After over 100 years of prohibition, more than 20% of the US adult population use illegal drugs on a regular basis and close to 50%, including the current and last two former US presidents have used at least once in their lifetime. So, it is quite obvious by now that drug prohibition is not practically and efficiently enforceable; the prohibitionist model for controlling the use of psychoactive substances is clearly flawed and a paradigm shift is urgently needed. It is time to ask the simple but fundamental question: “Can organized societies do a better job than organized crime at managing and controlling psychoactive substances?” If we cannot respond with a resounding Yes! To this fundamental question, then we must despair of our societies and their governments. Besides, the vast majority of psychoactive substances, including the two deadliest, tobacco and alcohol, are already legal.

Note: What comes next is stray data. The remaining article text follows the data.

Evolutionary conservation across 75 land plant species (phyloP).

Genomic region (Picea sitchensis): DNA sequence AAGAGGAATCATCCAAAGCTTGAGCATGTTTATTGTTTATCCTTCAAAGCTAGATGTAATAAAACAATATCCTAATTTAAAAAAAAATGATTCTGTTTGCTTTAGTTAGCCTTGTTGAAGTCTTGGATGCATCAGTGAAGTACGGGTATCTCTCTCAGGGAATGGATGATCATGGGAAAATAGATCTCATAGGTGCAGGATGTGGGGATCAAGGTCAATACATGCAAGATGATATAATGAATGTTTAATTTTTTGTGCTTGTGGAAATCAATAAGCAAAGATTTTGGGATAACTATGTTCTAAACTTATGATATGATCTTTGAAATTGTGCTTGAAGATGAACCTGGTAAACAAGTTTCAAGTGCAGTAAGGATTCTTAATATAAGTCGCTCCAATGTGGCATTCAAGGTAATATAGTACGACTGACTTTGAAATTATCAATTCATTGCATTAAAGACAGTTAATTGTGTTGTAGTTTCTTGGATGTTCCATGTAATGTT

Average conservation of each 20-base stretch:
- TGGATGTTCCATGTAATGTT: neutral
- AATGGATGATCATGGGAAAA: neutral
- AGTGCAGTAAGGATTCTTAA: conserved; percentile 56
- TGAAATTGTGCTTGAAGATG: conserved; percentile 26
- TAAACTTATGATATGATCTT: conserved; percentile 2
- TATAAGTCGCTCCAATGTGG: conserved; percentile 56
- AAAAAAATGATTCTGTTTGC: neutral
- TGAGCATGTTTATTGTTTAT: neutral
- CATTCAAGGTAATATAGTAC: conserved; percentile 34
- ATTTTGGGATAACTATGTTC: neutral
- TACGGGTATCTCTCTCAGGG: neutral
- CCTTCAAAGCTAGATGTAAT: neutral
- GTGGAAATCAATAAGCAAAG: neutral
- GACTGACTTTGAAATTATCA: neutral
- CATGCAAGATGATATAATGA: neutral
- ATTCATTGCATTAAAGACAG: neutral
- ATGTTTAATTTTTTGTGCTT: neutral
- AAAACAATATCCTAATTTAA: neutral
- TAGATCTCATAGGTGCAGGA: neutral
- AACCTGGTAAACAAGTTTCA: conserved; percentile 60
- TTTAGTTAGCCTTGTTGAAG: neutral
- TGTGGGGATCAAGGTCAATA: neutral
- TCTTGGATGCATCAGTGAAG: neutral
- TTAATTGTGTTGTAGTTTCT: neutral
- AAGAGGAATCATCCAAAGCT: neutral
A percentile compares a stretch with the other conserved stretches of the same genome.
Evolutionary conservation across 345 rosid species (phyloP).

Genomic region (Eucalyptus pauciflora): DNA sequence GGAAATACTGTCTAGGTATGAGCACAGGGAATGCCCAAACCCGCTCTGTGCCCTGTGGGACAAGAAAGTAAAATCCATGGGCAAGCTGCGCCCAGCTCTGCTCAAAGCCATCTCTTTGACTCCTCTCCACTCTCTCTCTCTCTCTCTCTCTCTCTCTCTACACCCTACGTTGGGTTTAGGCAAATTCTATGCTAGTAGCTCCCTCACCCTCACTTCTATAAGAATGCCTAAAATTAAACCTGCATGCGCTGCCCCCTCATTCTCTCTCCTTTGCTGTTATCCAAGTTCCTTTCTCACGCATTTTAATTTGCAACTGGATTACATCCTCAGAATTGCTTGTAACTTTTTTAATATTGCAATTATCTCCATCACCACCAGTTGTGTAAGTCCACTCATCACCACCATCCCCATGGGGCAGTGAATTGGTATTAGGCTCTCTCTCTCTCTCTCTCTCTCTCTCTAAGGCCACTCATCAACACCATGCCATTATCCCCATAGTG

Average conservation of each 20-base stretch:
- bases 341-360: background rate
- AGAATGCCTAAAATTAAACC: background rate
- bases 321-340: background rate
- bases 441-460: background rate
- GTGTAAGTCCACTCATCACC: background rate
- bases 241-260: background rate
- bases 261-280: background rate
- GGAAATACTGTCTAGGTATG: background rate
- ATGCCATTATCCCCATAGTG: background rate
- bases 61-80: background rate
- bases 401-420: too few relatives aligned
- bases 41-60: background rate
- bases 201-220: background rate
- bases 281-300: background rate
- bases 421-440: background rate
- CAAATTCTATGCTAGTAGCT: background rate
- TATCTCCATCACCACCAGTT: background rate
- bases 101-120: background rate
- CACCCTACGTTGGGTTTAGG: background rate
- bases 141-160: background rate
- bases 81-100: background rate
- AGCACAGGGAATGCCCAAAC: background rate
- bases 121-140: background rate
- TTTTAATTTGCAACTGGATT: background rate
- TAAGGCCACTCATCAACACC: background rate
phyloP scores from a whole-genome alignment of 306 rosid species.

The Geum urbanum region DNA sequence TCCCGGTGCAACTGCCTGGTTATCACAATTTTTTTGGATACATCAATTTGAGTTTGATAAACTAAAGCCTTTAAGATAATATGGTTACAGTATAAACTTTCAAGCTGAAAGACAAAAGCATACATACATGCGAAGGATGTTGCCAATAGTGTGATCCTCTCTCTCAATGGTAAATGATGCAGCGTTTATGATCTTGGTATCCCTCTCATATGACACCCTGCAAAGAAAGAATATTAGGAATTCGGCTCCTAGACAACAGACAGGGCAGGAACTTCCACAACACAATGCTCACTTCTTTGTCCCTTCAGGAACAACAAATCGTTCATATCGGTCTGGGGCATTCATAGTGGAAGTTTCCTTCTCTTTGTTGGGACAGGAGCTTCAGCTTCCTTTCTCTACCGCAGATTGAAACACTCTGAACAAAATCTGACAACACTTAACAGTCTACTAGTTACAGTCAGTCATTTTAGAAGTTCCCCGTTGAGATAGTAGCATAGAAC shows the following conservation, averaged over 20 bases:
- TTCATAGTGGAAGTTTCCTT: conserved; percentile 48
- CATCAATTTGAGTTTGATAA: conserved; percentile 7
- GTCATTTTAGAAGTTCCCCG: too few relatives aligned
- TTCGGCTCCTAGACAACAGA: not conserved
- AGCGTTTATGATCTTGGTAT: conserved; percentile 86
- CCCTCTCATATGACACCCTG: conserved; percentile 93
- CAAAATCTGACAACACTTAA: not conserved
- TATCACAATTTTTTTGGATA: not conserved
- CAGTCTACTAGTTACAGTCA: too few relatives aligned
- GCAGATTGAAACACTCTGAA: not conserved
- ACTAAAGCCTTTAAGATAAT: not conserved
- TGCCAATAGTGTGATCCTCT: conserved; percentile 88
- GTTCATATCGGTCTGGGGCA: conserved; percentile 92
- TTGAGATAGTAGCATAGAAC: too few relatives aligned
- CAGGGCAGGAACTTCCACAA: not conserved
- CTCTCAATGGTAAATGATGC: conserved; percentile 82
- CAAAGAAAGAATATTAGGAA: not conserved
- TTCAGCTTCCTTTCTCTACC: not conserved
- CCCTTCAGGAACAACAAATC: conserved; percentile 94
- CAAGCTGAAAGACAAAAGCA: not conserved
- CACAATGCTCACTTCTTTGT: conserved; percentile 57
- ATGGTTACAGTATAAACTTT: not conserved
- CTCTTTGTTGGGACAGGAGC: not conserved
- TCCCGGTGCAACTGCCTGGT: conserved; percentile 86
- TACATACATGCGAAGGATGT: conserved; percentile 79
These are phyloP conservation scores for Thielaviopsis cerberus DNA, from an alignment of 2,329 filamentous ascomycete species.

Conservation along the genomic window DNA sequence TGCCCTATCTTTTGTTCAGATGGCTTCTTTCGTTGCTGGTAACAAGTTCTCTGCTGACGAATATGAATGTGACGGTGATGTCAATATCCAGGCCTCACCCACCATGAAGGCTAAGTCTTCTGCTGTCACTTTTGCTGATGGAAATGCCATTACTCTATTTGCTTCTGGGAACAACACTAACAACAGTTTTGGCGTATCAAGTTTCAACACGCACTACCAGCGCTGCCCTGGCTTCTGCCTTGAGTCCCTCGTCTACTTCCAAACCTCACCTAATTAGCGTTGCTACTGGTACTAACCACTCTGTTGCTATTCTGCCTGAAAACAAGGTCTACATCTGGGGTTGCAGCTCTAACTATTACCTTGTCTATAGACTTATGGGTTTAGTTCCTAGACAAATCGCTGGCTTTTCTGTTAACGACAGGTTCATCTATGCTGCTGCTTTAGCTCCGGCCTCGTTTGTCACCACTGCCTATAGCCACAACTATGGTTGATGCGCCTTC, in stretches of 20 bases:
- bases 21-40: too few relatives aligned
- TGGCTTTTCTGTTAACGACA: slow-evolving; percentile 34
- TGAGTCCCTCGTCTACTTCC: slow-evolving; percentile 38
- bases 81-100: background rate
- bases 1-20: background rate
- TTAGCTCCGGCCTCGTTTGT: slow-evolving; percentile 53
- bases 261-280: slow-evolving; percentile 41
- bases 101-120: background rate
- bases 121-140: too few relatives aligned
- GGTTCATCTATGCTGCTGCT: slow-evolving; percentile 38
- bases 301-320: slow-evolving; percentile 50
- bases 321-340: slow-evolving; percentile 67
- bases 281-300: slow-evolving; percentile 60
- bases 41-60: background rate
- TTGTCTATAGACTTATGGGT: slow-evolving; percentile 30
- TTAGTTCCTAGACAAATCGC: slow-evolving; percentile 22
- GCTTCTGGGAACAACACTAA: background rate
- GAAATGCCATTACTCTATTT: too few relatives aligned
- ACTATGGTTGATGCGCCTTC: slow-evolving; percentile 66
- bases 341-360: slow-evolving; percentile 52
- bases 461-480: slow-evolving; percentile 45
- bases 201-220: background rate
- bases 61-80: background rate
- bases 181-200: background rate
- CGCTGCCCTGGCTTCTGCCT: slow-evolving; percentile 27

The use of psychoactive substances is an issue of personal choice, while substance abuse is a health issue, which has been turned into a criminal issue with catastrophic consequences. The real crime is to give control of the illegal drug marketplace to organized crime.

Jeffrey Dhywood
Investigative writer,
Author of “World War D – The Case against prohibitionism, roadmap to controlled re-legalization”

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Author: Jeffrey Dhywood

Jeffrey Dhywood is a European-born investigative writer, lecturer and public speaker, drug policy analyst, author of "World War D – The Case against prohibitionism, roadmap to controlled re-legalization" Jeffrey Dhywood holds a degree in Mathematical logics (Model Theory). He lived 20 years in the US and is currently living in Latin America. He is also very familiar with Asia, which gives him a good grasp of the global dimension of the War on Drugs, and its global failure. His academic background and his direct experience allows him to bring common sense and sanity to an issue often mired in confusion, misconceptions and preconceptions.